Ever since the COVID public health emergency was declared, the Council has met roughly every two weeks and passed an emergency omnibus bill, each including multiple provisions meant to blunt the health and financial impacts of the pandemic. Emergency bills are a legally-authorized legislative workaround to the elaborate and lengthy process (including a mandatory Congressional review) by which the District would otherwise pass legislation under the Home Rule Charter. Emergency bills require approval by a super-majority of the Council, but after that single super-majority vote, and signature by the mayor, they become effective immediately. The downside to such bills is that they must be fundable under the current budget/financial plan, and they only remain in effect for 90 days.
With prior emergency COVID bills passed on March 17, April 7, April 21, and May 5, the often inter-connected provisions of these many bills would have begun to reach their cascading 90-day expiration dates starting in mid-June.
In an effort to combat this problem, at its most recent meeting, the Council unanimously passed what could itself be considered an omnibus of prior omnibus COVID emergency measures. Provisions on similar topics that were addressed in disparate sections across multiple bills were merged into cohesive unified bill language in the newest measure. But most importantly, by combining all the past bills into a single new piece of emergency legislation, the 90-day clock on the content of each of the prior bills will be restarted back to Day One once the mayor signs the bill. In this way, the terms of the prior bills, many of which residents have already come to depend on, will remain in effect for another 90 days, rather than intermittently expiring.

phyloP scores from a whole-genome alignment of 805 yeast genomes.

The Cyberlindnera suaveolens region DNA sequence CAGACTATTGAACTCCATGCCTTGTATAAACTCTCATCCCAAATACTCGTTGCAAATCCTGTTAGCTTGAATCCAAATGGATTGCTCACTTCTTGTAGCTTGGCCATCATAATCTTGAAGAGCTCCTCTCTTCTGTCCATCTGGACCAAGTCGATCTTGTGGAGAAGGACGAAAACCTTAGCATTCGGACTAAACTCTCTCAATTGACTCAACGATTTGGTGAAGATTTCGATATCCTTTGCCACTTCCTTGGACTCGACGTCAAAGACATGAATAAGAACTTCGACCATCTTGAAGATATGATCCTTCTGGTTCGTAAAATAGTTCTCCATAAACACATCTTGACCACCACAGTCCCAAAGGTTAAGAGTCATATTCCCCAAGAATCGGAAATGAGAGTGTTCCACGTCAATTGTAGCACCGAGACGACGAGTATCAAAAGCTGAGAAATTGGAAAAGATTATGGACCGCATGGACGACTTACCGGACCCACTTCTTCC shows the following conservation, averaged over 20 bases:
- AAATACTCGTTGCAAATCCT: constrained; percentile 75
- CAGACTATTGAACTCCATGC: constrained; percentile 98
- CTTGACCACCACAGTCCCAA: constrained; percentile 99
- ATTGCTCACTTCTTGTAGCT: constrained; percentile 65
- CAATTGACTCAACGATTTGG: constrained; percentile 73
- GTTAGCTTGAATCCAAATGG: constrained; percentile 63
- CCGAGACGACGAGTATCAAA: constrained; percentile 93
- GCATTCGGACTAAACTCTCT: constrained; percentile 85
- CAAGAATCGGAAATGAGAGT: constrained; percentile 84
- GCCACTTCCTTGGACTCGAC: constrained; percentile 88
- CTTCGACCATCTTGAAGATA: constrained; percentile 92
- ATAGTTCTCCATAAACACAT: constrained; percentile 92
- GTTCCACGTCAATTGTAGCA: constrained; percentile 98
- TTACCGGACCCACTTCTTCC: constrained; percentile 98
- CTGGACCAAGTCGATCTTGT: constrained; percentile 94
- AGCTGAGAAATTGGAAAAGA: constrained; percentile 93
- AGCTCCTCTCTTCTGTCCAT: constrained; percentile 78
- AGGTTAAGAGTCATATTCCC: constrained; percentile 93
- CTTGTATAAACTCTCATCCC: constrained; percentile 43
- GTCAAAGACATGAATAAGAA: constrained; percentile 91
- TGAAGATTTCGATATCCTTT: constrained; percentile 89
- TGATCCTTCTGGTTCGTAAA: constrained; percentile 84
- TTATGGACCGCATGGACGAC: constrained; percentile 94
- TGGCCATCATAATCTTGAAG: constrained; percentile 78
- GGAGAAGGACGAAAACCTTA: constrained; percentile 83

In addition to the consolidation of the prior provisions, the newest bill also included some new material. Utility providers will now be required to offer payment plans to customers, long-term care facilities will be prohibited from discharging residents, and guardianship laws will be updated to specify they apply to COVID-related events. Also, an inconsistency in the reconciling of the prior COVID emergency bills led to a lack of clarity in regards to whether landlords of five or fewer units were required to negotiate payment plans with their tenants. By amendment, the new bill states that they are.
Following the Legislative Meeting at which the emergency COVID measure was passed, the Council’s Committee of the Whole held a hearing at which Mayor Muriel Bowser presented her proposed revised budget for the remainder of the ongoing fiscal year ending September 30, and for the new fiscal year beginning on October 1. This kicks off the Council’s budget review, which will last through July. Each committee’s hearings on their portion of the budget will run from May 20 to June 16. On June 17 and 18, the Committee of the Whole will hold its marathon public hearing on the budget as a whole. Committee markups of their budget chapters will take place from June 23 to June 25, and the Council’s all-day budget work session will be on June 29. Votes on the component bills that make up the budget will occur on July 7, 21, and 28.
The Council’s next Legislative Meeting is scheduled for June 2.